If you have ANY signs of keel smile that exhibits moisture for more than a few hours after haul out the keel joint should be further examined and the keel should probably be dropped and re-bedded with bolts replaced that need it. Mars Metals, a large keel maker in Canada, does full J bolt replacement. While not cheap they are one of the few shops that replace keel bolts to like new standards and do it the right way.

Many members of sailing forums often give potentially dangerous advice when it comes to keel smiles. "It's fine they all do it" etc. etc.. They CAN be serious and just because many fin keel boats have smiles does not mean it is safe to do nothing in all cases..

A dry thin crack, like you'd see in drywall, is usually ok but the inside of teh keel stub should also be examined for moisture damage. A crack that leaks moisture for more than a few hours after the boat is on the hard is usually a bad sign that water has penetrated the keel to hull joint and your probably in need of a re-set.

This keel joint was still leaking after an entire winter on the hard = BAD!!:


This is crevice corrosion of a Pearson keel:



Crevice corrosion of an Ericson keel bolt:



The plywood keel stub laminate of a Pearson 26:

 

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Main Sail
Do you recommend the torque test.
On your first picture, what exactly are we looking for that we can see in the picture?
 

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Super Moderator
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Main Sail
Do you recommend the torque test.
On your first picture, what exactly are we looking for that we can see in the picture?

Look at the water and rust stains dripping off the keel. This boat had been on the hard for about six months and the keel joint was still weeping water. The joint should be dry and not weeping water any within a few hours of haul out not months & months..

Here are a couple more bad ones. All photos taken in the spring after a full six months to dry..



 

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Midwest Puddle Pirate
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Discussion Starter #16
Main Sail
Do you recommend the torque test.
On your first picture, what exactly are we looking for that we can see in the picture?
I don't know if the torque test is the right thing to do, but I can tell you one thing, if my keel bolts looked like the ones above, they would have snapped at 120 lbs of torque.
 

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Telstar 28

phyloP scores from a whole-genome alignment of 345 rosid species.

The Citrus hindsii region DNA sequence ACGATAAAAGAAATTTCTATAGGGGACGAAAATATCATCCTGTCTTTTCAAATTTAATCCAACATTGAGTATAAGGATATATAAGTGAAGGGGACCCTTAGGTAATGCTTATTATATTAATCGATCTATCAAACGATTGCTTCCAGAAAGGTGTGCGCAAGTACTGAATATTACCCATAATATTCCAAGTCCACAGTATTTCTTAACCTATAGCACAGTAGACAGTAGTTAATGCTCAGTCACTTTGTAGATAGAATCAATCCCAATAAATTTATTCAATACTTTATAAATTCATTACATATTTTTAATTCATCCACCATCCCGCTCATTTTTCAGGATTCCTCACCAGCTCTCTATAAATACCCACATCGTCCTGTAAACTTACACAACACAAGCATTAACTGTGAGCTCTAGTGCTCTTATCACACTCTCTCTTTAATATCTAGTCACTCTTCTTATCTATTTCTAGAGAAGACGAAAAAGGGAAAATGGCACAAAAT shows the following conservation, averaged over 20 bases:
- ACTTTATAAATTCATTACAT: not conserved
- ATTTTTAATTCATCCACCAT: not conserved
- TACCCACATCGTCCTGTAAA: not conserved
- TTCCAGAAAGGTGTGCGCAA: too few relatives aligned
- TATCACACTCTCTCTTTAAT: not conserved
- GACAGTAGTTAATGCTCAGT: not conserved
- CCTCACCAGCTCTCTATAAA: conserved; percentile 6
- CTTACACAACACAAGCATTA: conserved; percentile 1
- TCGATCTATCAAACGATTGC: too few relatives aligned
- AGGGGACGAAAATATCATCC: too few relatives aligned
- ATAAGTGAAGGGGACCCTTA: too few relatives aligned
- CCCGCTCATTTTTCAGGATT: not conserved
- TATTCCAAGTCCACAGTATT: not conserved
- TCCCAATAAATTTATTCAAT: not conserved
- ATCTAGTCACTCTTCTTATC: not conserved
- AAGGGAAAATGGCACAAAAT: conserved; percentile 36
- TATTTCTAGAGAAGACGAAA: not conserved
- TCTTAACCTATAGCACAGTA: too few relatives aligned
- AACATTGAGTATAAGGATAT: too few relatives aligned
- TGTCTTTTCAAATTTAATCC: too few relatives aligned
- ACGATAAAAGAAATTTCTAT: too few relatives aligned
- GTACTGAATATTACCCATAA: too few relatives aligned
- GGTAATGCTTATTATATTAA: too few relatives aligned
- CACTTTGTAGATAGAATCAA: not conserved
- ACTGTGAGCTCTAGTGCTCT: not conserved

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I don't know if the torque test is the right thing to do, but I can tell you one thing, if my keel bolts looked like the ones above, they would have snapped at 120 lbs of torque.
Just don't do it two days before launch or you will have lost a whole season if a bolt snaps.;) For boaters up North if you do a torque test do it in the fall so you have all winter to fix this. It is time consuming and $$... For Southern boaters, who sail less in the ultra hot weather, perhaps June would be a good time to do a torque test..?

Only do a torque test if you are ready to deal with the consequences..
 

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Midwest Puddle Pirate
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Discussion Starter #19
Only do a torque test if you are ready to deal with the consequences..
My thought is that you should delay the torque test only if you're ready to deal with the consequences. I would rather break a keel bolt in the slip, and have to haul the boat for the season, than lose a keel out on the water.
 

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My thought is that you should delay the torque test only if you're ready to deal with the consequences. I would rather break a keel bolt in the slip, and have to haul the boat for the season, than lose a keel out on the water.
I would say you "ARE" ready to deal with the consequences as Mainesail said. ie lose a summer of sailing. UNLESS, do yards work in the winter back that way? in that case, tighten the bolts when you pull the boat, then fix over winter. To me, that would be the better option.

Marty